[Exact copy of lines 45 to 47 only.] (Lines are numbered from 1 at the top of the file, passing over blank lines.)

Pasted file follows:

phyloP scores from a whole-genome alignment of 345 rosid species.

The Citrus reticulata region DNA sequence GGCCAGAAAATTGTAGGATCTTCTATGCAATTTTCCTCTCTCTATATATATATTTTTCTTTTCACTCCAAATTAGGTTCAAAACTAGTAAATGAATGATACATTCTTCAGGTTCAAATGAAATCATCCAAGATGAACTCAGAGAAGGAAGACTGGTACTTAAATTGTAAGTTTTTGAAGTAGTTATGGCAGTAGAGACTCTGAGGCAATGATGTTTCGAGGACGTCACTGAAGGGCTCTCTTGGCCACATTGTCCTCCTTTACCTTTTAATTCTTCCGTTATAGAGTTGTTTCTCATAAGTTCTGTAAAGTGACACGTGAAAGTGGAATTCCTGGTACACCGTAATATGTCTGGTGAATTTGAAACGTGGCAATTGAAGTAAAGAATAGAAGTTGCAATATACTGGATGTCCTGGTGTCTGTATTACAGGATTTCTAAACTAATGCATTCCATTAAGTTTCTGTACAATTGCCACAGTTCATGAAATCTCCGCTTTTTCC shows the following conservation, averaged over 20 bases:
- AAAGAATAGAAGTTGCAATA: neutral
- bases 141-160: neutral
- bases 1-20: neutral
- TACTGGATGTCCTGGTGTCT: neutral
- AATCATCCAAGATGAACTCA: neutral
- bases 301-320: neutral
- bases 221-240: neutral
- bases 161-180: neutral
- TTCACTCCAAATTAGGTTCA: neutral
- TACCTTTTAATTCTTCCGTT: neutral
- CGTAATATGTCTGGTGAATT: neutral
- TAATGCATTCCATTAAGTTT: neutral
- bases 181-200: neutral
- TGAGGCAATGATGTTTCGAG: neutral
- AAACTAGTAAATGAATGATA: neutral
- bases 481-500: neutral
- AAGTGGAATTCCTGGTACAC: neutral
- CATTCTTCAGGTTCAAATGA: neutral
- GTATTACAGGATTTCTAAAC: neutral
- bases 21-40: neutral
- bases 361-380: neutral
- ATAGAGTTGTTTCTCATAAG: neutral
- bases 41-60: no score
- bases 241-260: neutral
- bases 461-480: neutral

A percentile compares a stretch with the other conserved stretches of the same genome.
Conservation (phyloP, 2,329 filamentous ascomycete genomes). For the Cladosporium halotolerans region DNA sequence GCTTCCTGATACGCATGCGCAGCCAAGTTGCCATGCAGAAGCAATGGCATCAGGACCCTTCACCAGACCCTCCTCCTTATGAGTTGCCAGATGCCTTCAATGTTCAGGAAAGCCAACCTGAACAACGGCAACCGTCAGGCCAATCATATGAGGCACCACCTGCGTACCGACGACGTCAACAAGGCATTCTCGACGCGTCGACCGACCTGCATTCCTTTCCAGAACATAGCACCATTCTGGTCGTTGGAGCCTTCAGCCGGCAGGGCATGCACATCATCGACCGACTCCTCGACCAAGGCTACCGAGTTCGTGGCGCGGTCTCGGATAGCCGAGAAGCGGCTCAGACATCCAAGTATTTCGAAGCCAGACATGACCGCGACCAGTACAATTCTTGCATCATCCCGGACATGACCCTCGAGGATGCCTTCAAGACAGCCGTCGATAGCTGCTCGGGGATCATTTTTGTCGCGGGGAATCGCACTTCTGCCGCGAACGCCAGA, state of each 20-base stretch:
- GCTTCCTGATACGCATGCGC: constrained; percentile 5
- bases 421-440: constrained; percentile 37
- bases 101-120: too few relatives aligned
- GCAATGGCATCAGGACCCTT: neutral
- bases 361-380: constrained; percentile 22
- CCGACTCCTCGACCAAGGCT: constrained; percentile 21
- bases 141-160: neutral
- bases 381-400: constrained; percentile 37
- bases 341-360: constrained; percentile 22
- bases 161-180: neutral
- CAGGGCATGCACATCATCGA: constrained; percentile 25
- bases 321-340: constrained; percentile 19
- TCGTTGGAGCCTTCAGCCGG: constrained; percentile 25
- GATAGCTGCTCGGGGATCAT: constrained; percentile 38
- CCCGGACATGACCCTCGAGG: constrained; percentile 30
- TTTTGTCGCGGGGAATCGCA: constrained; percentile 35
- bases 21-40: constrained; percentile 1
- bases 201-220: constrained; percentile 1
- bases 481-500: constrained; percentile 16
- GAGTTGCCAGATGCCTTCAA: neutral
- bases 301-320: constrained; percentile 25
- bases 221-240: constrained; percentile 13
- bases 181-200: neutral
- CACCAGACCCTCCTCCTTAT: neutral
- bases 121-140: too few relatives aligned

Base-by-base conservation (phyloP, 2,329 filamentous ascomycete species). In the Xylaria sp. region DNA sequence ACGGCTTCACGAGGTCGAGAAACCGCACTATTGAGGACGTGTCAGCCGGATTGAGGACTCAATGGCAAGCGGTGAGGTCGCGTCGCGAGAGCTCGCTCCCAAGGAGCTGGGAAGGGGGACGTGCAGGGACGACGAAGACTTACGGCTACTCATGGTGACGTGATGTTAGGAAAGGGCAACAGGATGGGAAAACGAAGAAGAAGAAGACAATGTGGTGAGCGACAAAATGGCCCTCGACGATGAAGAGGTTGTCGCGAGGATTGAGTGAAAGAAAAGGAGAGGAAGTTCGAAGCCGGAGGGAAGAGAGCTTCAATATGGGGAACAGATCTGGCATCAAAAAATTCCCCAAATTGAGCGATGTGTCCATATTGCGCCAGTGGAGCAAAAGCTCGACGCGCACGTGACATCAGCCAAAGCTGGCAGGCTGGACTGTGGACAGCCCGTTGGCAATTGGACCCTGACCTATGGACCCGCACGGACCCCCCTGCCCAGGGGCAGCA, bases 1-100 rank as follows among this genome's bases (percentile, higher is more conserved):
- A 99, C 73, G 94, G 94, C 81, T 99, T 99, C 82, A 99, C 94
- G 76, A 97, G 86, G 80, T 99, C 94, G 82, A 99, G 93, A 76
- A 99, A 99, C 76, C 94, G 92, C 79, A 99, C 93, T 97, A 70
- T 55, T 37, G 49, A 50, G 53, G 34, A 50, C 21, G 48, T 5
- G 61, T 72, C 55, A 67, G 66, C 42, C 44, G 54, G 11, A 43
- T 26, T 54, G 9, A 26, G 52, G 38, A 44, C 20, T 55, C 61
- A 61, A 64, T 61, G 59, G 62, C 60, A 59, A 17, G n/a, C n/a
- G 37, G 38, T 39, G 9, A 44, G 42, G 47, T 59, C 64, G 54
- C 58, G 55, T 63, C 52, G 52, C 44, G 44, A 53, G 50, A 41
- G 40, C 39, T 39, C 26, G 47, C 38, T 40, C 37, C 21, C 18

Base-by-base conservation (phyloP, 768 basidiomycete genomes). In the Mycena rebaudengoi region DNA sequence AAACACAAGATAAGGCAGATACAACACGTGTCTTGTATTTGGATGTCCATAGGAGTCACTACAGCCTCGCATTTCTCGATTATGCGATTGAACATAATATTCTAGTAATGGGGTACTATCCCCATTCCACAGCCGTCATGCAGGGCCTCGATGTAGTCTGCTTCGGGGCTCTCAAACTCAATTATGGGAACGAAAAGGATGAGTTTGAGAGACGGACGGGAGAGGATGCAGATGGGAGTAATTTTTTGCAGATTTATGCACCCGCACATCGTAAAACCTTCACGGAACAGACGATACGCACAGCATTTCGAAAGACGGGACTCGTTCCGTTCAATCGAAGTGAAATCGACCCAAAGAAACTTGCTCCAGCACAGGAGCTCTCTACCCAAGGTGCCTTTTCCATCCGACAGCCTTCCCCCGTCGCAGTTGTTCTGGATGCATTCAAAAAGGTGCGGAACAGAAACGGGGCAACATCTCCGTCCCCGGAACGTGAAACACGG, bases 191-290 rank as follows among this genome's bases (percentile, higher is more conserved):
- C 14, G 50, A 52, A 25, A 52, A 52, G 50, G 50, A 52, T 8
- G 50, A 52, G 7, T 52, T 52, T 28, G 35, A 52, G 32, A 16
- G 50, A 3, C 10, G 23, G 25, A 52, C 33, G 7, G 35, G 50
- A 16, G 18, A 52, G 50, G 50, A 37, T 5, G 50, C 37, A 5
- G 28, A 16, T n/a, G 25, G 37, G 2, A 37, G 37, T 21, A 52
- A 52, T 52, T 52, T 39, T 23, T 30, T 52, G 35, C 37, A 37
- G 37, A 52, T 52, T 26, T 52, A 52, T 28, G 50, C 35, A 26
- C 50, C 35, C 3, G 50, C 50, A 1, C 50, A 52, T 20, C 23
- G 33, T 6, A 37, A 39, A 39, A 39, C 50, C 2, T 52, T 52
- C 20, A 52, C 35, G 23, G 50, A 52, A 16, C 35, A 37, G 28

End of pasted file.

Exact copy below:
- TTTTGTCGCGGGGAATCGCA: constrained; percentile 35
- bases 21-40: constrained; percentile 1
- bases 201-220: constrained; percentile 1